Meaning "shabby," the phrase down at the heels once applied specifically to a shoe that had been worn to the point that he heel was worn down. When describing a person, it referred to someone wearing such shoes.
"I must be the first to congratulate you on the acquisition of my old shoes. They will be very easy in the wearing to you, though they pinched my corns a little at first. I dare say they want new soling, and perhaps they are a little down at the heels; but you will find some excellent cobbler to make them all right, and will give them a grace in the wearing which they have sadly lacked since they came into my possession."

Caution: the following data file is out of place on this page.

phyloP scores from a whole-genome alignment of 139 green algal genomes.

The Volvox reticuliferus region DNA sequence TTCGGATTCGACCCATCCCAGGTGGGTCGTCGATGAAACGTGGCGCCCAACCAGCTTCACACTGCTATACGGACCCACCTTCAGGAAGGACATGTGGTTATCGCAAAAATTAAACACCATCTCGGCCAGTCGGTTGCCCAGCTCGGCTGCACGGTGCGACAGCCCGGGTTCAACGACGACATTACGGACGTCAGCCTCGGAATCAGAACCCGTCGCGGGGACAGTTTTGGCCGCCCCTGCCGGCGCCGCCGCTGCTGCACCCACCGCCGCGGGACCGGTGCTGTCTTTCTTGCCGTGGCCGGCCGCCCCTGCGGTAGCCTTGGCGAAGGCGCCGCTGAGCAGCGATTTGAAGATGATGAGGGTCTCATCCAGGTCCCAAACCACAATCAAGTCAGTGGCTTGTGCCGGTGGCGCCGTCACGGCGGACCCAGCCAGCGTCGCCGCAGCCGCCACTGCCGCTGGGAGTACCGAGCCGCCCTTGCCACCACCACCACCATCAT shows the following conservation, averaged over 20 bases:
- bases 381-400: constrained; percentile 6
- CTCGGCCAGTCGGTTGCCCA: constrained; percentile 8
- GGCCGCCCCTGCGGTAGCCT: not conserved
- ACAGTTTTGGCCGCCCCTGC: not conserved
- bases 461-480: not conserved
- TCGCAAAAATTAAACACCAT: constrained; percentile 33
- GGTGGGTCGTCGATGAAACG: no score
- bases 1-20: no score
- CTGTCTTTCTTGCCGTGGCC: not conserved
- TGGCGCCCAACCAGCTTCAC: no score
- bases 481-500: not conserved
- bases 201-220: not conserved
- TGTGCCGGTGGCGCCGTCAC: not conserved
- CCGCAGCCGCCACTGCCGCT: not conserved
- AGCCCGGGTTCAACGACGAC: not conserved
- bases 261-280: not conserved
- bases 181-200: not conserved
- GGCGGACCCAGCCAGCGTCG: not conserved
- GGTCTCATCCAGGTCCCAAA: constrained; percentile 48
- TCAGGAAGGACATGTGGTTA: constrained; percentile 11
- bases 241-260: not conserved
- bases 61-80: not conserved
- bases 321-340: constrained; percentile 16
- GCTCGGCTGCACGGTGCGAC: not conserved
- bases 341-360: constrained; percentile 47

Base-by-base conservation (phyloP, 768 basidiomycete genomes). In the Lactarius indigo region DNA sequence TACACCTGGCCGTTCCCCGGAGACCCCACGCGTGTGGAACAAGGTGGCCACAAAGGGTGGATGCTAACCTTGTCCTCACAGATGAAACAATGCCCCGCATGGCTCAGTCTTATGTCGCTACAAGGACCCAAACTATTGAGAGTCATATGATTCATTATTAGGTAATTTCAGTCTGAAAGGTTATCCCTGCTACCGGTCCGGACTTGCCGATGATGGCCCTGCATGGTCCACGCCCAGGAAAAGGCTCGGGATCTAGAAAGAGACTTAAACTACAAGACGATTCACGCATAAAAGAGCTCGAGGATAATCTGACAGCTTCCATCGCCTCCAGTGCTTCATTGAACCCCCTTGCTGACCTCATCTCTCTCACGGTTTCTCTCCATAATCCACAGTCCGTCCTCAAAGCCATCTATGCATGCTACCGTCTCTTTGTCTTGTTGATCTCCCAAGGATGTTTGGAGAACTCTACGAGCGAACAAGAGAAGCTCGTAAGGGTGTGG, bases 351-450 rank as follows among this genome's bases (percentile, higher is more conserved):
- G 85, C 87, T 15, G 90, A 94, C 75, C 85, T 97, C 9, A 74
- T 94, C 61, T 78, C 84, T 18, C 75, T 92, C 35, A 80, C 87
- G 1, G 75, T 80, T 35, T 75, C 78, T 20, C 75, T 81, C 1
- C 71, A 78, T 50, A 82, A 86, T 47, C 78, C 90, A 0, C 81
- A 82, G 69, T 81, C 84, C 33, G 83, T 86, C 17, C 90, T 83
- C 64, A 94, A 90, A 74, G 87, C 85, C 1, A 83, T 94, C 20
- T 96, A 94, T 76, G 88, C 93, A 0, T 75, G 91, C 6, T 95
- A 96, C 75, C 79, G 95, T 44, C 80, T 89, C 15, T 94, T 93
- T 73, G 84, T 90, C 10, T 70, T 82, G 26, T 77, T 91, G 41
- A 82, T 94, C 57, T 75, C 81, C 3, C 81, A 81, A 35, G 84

— Anthony Trollope, The Small House at Allington, 1862
The state of one's shoes comes up in a number of examples of literal and figurative English. The adjective slipshod, for example, can mean both "wearing loose shoes" and "poor in execution" (as in "a slipshod attempt"). A person who is well-heeled, on the other hand, is one who has plenty of money.
Down-at-the-heels has become established to the point of describing things beyond people and the state of their footwear.
Mare of Easttown trundled onto TV looking like a familiar type: a grim crime show with an anthropological eye, one of those murder mysteries where the journey is supposed to matter more than the destination. Mare Sheehan (Kate Winslet) stars as a detective in a down-at-the-heels Pennsylvania town with a personal connection to just about everyone in her jurisdiction.
— Willa Paskin, Slate, 16 May 2021